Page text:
High Cholesterol Signs & Symptoms
Surprisingly, there are no symptoms of hypercholesterolemia (high cholesterol) itself. However, chronically (long-term; several decades’ worth) elevated levels of serum cholesterol when not diagnosed can result in atherosclerosis. Atherosclerosis, also known as arteriosclerotic vascular disease or ASVD, is the narrowing of the blood vessels caused by the build-up of fats such as cholesterol. The formation of fat-comprised plaques in the arteries continues to pile up, resulting in the progressive stenosis (narrowing) and ultimate occlusion (blockage) of the affected arteries.
(If you live in Florida, you might be interested in learning about our high cholesterol clinical trial in DeLand, FL.)
Hypercholesterolemia results in extra cholesterol being left in the bloodstream by low-density lipoproteins (LDLs). It is the job of the high-density lipoproteins (HDLs) to clean up the cholesterol deposits in the bloodstream. If the HDLs cannot clean up all the cholesterol left by the LDLs, the cholesterol will build up in the arteries as plaque, resulting in atherosclerosis stenosis or even occlusion.
Atherosclerosis may lead to tissue and organ ischemia (blood supply restriction). Organs and tissue that receive nutrient-rich blood via the clogged arteries suffer diminishing blood distribution, because less blood can be transferred through the arterial stenosis or blockage. Ischemia causes harm to the functioning of organs and tissues.
Hypercholesterolemia can result in the following:
- atherosclerosis, including the following:
- arterial stenosis
- arterial occlusion
- tissue and organ ischemia, resulting in the following:
- injury to organ and tissue function
Upon the ischemia-induced tissue or organ impairment, a variety of medical conditions can result, including the following: temporary ischemia of the brain (transient ischemic attack), ischemia of the heart, and ischemia of the eye.
Atherosclerosis in the brain can result in stroke. Signs and symptoms of temporary ischemia of the brain include:
- temporary loss of vision
- balance impairment
- aphasia (difficulty speaking)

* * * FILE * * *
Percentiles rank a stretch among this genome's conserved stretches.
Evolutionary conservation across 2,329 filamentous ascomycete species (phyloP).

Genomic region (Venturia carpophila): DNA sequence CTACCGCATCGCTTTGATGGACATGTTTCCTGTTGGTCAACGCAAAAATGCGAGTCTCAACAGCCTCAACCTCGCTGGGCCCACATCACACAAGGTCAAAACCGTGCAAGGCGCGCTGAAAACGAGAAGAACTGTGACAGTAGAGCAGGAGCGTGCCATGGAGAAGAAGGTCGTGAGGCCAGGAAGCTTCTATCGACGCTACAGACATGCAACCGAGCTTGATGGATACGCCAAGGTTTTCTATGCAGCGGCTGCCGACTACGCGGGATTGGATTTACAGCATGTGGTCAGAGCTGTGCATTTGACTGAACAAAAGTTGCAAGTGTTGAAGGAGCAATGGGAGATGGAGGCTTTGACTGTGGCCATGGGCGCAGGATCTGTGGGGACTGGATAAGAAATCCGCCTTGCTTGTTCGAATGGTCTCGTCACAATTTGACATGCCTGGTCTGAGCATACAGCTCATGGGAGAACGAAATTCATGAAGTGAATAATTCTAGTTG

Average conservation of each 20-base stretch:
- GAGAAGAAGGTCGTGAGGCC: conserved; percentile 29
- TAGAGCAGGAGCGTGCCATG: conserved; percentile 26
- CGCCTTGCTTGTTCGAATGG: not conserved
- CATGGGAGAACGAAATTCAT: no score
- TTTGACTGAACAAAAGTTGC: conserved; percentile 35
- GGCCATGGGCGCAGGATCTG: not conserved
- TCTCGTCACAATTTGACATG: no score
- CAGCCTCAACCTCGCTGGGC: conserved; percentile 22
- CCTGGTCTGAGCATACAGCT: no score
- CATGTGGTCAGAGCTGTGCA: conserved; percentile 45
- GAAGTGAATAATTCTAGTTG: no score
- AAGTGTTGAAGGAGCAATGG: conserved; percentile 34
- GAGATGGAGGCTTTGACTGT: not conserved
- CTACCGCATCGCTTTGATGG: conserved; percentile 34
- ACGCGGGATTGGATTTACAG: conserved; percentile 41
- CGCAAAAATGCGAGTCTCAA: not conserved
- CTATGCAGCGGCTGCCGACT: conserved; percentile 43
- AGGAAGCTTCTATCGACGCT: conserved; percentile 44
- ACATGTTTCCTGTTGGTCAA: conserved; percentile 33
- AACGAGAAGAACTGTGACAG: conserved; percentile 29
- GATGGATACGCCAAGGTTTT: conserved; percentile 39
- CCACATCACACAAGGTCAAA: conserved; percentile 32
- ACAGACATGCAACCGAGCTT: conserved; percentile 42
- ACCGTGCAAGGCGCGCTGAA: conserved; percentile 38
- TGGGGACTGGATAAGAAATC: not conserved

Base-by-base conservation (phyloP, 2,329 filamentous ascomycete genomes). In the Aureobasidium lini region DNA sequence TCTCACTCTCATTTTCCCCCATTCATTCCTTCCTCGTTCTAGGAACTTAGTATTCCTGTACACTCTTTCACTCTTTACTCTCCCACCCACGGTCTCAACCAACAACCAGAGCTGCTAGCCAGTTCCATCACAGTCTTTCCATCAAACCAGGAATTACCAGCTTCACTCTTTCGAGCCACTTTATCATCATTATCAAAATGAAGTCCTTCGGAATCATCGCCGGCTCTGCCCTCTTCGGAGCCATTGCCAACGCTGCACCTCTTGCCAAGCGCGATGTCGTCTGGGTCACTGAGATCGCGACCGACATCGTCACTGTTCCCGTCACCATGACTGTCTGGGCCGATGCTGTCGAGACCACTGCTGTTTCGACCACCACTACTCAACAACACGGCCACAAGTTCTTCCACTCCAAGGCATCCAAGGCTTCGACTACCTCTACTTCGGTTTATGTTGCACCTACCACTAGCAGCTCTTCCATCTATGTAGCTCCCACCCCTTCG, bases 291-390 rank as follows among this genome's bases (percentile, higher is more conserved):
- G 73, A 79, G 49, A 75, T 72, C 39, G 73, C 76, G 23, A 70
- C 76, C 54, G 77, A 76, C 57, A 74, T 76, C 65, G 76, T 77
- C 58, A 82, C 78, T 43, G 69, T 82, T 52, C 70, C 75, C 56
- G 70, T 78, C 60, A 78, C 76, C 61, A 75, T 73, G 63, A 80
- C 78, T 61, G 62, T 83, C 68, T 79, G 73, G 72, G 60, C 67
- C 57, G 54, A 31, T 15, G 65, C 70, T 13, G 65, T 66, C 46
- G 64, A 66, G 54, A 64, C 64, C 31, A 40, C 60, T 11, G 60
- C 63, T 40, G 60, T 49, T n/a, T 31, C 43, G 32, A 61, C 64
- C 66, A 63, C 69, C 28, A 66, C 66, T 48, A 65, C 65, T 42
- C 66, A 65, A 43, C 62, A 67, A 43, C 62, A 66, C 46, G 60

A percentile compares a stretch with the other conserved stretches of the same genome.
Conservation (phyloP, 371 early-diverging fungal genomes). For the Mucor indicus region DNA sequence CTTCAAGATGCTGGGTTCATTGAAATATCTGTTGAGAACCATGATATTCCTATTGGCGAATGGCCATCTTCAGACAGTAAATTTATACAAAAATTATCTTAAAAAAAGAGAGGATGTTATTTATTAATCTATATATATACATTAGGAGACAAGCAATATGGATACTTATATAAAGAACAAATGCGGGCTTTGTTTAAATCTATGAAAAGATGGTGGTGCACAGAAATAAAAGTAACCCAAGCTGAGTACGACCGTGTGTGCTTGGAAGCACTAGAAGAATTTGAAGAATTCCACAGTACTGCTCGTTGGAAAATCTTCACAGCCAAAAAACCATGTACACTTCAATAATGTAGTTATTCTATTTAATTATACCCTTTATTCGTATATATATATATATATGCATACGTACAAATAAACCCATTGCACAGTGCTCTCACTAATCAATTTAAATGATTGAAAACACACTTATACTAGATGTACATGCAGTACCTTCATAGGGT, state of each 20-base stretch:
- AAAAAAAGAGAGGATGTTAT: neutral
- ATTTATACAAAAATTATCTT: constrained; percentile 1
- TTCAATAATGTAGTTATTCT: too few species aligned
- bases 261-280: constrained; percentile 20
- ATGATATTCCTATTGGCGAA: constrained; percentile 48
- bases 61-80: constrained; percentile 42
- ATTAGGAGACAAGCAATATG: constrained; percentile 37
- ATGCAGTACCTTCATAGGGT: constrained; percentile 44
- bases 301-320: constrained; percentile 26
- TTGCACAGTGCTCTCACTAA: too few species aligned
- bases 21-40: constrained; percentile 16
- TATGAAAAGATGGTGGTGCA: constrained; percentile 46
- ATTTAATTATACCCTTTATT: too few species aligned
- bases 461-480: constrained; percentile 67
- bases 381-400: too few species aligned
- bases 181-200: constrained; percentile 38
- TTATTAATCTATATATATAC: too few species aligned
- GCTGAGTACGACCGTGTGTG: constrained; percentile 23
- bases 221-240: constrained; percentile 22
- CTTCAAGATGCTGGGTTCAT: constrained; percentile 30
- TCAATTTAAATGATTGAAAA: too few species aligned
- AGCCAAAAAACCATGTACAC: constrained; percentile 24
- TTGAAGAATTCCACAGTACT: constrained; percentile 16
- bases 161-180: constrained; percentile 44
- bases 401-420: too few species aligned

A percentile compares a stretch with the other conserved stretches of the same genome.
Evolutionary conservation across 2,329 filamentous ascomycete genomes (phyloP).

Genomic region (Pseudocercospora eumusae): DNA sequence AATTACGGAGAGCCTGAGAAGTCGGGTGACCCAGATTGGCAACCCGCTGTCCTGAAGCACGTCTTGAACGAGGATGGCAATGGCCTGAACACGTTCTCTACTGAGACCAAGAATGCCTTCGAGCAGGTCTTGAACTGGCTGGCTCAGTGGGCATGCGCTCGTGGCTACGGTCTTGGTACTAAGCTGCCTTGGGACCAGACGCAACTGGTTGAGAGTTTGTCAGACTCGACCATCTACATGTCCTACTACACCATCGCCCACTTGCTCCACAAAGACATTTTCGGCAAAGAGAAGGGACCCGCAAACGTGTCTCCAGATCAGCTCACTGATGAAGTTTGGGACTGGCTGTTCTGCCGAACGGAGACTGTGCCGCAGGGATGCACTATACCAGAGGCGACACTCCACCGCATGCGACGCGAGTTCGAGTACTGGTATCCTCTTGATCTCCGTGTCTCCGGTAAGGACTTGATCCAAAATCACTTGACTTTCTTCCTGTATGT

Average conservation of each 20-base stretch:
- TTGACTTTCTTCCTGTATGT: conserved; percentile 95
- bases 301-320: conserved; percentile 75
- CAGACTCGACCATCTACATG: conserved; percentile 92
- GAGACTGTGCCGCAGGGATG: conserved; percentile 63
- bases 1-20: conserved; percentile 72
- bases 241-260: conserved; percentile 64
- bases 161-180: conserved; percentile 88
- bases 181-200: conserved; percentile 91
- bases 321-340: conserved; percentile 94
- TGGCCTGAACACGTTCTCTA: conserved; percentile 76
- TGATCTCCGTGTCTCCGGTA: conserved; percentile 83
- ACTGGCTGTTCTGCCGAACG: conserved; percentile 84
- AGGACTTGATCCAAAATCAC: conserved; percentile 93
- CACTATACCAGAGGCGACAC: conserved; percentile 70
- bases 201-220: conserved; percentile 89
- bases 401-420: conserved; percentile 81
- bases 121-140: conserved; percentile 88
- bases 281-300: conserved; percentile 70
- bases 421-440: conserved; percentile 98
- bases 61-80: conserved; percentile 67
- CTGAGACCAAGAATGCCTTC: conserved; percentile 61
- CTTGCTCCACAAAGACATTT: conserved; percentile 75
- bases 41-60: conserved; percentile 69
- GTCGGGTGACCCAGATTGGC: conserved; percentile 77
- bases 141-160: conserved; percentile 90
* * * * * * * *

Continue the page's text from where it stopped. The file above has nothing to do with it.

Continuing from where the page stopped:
- numbness or tingling in the body (usually on one side)
The organ most affected by atherosclerosis is the heart. Atherosclerosis in the heart or in a blood vessel that carries blood to the heart (coronary artery) can result in coronary heart disease and result in heart attack or cardiac muscle death. Ischemia of the heart may present in the following ways:
- chest pain
- difficulty breathing
- shortness of breath
- rapid or irregular heartbeats
- extreme anxiety
- indigestion or heartburn
- pain or discomfort in areas in the upper body, including the arms, back, stomach, left shoulder, jaw or neck
- cold sweat
- extreme weakness
Ischemia of the eye may result in temporary loss of vision.
Familial hypercholesterolemia known as type IIa hyperlipoproteinemia may be associated with the following signs and symptoms:
- xanthomata (deposits of yellowish material containing cholesterol)
- xanthelasma palpebrarum (yellowish patches under the skin around the eyelids)
- arcus senilis (gray or white discoloring of the eye’s cornea.
A form of hypercholesterolemia known as type III hyperlipidemia may be associated with the following signs and symptoms:
- xanthomata (deposits of yellowish material containing cholesterol) in the palms
- xanthomata in the elbows
- xanthomata in the knees
If you experience any of the above symptoms, consult your health care provider. The risk of hypercholesterolemia is increased in those who are obese, maintain unhealthy diets, and have genetic predispositions to hypercholesterolemia. There are medications available for those with high cholesterol. Ways we can all treat and prevent high cholesterol:
- engaging in physical exercise
- maintaining a healthy body weight
- eating nutritious and low fat foods
LDL “BAD” CHOLESTEROL
100-129 mg/dL = Near Optimal/Above Optimal
130-159 mg/dL = Borderline High
160-189 mg/dL = High
≥190 mg/dL = Very High
HDL “GOOD” CHOLESTEROL
<40 mg/dL = Low
150-199 mg/dL = Borderline High
200-499 mg/dL = High
≥500 mg/dL = Very High
200-239 mg/dL = Borderline High
≥240 mg/dL = High
Adapted from National Cholesterol Education Program (NCEP) Expert Panel on Detection, Evaluation, and Treatment of High Blood Cholesterol in Adults (Adult Treatment Panel III).